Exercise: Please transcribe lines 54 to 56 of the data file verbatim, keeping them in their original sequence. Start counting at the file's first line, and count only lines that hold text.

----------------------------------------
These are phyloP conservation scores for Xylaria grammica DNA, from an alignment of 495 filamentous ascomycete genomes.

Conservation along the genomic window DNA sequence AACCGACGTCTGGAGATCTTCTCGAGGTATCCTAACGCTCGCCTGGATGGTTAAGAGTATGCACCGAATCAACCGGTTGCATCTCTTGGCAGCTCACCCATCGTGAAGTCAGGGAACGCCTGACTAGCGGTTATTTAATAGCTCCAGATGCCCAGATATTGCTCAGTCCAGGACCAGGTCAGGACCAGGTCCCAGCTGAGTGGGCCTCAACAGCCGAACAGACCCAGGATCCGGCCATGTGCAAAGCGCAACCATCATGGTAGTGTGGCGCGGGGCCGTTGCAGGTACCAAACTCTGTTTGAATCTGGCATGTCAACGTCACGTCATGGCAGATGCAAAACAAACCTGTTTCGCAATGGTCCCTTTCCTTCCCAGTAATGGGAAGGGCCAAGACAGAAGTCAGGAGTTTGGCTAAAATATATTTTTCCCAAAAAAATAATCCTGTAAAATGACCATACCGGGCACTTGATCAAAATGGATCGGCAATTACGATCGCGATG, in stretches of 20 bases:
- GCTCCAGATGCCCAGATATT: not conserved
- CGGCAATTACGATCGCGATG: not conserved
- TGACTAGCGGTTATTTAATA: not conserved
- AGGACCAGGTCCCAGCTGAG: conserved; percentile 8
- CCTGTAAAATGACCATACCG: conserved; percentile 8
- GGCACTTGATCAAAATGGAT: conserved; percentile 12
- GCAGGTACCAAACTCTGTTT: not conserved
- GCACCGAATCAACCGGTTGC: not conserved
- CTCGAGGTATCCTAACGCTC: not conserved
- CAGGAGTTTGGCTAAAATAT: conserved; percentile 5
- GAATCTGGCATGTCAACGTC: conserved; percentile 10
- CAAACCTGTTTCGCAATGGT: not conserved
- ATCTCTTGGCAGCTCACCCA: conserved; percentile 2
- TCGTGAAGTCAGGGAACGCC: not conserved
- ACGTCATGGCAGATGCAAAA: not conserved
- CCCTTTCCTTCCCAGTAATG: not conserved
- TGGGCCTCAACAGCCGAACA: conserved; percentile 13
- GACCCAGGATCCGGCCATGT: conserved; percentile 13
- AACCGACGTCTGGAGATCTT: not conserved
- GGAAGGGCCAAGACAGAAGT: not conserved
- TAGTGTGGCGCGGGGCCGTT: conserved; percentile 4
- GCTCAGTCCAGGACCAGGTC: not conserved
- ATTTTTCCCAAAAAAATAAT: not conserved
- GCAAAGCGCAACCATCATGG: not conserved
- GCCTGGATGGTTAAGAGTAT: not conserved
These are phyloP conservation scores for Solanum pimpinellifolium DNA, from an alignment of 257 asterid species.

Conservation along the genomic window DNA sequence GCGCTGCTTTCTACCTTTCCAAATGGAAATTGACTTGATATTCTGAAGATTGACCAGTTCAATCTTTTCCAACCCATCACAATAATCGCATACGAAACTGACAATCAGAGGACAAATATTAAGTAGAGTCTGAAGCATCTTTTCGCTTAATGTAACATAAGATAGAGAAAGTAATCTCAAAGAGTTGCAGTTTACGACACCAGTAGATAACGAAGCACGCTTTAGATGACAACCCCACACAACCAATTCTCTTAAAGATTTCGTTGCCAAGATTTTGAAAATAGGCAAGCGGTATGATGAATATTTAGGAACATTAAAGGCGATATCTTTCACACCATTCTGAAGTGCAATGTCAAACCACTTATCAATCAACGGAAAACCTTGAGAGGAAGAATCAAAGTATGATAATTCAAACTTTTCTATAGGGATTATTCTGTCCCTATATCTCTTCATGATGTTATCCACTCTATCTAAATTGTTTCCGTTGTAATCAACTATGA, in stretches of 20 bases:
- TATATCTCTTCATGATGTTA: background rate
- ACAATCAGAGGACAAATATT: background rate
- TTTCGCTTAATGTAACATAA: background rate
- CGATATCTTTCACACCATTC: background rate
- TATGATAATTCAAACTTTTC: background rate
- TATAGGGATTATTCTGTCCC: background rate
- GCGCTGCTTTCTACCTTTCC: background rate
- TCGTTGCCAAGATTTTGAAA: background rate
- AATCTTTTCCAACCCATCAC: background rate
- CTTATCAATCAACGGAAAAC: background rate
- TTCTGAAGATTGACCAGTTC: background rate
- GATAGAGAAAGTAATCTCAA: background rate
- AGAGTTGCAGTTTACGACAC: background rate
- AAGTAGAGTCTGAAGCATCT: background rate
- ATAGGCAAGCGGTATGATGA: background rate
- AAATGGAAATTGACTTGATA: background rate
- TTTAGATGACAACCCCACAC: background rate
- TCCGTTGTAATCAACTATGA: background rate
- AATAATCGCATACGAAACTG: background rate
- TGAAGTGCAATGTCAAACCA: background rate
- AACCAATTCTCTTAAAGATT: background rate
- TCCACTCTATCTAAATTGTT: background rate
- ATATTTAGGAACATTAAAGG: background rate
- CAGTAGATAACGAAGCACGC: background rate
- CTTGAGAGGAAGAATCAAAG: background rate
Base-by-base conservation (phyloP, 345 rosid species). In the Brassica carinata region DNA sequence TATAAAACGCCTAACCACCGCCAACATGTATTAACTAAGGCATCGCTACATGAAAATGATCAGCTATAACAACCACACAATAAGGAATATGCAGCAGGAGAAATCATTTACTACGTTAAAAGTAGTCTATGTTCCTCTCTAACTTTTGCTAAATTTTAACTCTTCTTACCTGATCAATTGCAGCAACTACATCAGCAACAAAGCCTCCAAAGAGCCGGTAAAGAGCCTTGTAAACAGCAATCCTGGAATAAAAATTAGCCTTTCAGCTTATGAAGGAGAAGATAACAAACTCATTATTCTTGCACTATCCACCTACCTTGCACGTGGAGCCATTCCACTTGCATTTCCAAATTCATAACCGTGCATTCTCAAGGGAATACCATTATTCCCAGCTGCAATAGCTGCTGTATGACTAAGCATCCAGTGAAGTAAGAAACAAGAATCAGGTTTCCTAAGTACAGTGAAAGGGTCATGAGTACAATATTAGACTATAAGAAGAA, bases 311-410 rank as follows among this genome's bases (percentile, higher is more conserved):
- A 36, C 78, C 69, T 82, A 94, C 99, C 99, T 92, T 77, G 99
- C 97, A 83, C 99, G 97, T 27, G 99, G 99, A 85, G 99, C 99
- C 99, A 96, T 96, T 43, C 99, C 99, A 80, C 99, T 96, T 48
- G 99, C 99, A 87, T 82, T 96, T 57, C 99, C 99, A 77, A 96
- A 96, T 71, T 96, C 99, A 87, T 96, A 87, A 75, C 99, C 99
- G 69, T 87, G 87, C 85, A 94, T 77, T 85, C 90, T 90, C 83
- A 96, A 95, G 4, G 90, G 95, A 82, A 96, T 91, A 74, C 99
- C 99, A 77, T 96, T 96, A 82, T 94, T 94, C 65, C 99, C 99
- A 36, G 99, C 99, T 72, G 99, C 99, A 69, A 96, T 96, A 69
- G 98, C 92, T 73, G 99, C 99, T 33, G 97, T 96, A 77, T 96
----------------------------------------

- CTTGAGAGGAAGAATCAAAG: background rate
Base-by-base conservation (phyloP, 345 rosid species). In the Brassica carinata region DNA sequence TATAAAACGCCTAACCACCGCCAACATGTATTAACTAAGGCATCGCTACATGAAAATGATCAGCTATAACAACCACACAATAAGGAATATGCAGCAGGAGAAATCATTTACTACGTTAAAAGTAGTCTATGTTCCTCTCTAACTTTTGCTAAATTTTAACTCTTCTTACCTGATCAATTGCAGCAACTACATCAGCAACAAAGCCTCCAAAGAGCCGGTAAAGAGCCTTGTAAACAGCAATCCTGGAATAAAAATTAGCCTTTCAGCTTATGAAGGAGAAGATAACAAACTCATTATTCTTGCACTATCCACCTACCTTGCACGTGGAGCCATTCCACTTGCATTTCCAAATTCATAACCGTGCATTCTCAAGGGAATACCATTATTCCCAGCTGCAATAGCTGCTGTATGACTAAGCATCCAGTGAAGTAAGAAACAAGAATCAGGTTTCCTAAGTACAGTGAAAGGGTCATGAGTACAATATTAGACTATAAGAAGAA, bases 311-410 rank as follows among this genome's bases (percentile, higher is more conserved):
- A 36, C 78, C 69, T 82, A 94, C 99, C 99, T 92, T 77, G 99